Sunday, June 28, 2009
Riding and shooting...cameras!
I cannot believe this month has flown by! It seems to have gone somewhere and I can't figure out exactly where!
Today we've had a wonderful break in the weather. The heat and humidity have lifted and we are to have good strong winds today to help dry things out.
Not a great day to ride, but perhaps Morris and I will go check out the wild berries and see how they are coming along.
We did get to ride at Wildcat Mountain State Park on Friday. It felt much cooler under the huge green canopy of trees.
I brought a different camera along for this ride and was able to get some decent photos, although that is very difficult in the lighting situation we were in.
Photography from 'mule' or horse is not hard, but does take some special considerations.
A point and shoot pocket camera really works well.
I used one and brought my FujiFinePix [older model with an auto zoom].
My old point and shoot, an Olympus Stylus 4 megapixel camera was what I always used to take. It really still does a fantastic job.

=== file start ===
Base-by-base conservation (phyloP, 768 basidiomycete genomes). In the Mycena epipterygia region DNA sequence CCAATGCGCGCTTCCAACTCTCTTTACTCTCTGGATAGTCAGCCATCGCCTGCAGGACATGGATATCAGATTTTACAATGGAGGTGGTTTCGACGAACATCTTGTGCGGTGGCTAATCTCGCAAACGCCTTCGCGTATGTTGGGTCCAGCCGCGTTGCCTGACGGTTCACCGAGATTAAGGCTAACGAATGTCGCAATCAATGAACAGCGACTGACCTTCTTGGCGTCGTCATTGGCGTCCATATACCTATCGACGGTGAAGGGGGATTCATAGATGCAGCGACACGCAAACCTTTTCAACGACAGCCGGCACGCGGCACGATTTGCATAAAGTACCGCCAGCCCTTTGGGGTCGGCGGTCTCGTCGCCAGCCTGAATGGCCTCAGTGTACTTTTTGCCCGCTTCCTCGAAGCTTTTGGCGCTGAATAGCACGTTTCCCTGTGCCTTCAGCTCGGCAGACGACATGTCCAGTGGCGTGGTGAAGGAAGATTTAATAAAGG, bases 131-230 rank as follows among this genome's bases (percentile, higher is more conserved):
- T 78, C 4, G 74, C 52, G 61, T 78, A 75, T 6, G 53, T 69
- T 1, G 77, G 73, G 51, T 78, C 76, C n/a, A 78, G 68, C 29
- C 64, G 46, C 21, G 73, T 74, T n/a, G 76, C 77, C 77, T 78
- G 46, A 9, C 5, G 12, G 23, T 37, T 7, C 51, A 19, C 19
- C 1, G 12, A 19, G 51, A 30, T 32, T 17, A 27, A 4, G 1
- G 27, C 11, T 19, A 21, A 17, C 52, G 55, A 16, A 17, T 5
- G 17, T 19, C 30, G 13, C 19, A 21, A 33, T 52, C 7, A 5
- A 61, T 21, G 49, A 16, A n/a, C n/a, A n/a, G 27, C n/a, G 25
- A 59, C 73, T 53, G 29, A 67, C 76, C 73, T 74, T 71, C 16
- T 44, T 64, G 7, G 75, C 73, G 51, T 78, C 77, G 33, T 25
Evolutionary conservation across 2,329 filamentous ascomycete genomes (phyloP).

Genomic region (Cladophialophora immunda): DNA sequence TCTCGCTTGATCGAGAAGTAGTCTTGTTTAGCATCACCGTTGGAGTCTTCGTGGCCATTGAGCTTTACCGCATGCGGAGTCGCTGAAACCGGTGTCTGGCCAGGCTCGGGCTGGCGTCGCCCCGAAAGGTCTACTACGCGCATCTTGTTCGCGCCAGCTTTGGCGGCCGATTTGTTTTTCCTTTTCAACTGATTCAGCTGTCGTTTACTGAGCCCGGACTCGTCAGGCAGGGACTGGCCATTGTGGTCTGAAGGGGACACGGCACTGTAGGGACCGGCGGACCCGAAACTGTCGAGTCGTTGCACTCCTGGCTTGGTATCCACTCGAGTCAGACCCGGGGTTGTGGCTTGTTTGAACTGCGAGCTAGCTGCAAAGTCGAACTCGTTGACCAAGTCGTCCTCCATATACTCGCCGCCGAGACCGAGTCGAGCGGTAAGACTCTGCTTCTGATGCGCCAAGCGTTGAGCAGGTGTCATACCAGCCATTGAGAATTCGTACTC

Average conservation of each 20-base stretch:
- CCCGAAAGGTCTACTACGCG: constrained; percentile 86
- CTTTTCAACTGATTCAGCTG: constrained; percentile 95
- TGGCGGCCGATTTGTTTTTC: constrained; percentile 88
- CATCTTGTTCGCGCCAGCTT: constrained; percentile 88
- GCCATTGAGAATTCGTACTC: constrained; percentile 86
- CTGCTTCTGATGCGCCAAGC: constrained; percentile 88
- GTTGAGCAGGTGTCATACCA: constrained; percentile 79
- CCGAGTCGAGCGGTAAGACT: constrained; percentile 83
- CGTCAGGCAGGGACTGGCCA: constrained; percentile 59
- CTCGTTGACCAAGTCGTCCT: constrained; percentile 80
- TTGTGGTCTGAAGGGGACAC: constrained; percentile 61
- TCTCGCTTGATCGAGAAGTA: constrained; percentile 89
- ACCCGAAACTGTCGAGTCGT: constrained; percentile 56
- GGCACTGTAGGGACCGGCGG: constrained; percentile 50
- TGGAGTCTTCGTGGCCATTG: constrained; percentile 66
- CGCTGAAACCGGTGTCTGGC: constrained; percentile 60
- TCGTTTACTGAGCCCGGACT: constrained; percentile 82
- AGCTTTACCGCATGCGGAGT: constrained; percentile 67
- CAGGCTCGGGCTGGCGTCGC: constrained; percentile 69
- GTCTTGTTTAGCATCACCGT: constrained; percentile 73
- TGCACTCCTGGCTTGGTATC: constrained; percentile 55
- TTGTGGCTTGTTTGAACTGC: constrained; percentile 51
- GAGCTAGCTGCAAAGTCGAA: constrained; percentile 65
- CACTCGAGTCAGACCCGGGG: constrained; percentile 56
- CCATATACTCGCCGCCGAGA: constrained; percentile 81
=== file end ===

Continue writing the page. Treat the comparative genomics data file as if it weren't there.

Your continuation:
The Fuji was nice~~I was able to take an action shot of hubby 'ditchin' and use the zoom to do some other shots I otherwise wouldn't have been able to take.
I don't think I'd take the Fuji if I was riding a young animal as it is cumbersome and hangs around my neck.
The newer pocket cameras have a faster 'capture' speed which is nice for shooting action shots.
Lastly I guess ~~ is a no brainer. If you need to take a really beautiful shot of someone from the back of your animal.
Your animal MUST know how to stand still.
[HillBillyFarmGirl writes about standing still in her blog artless horsemanship...such an important skill to teach your equine!]
[Badger hears the camera turn on and actually stops!]
You can use any camera and use the general setting and get good photos.
A steady hand and an eye for beautiful or odd things makes the trip more memorable.
A last word about cameras and photography. My father used to tell me that it did NOT matter how expensive the camera was or who had the better camera.
It wasn't the camera taking the shot, it was the person behind the camera.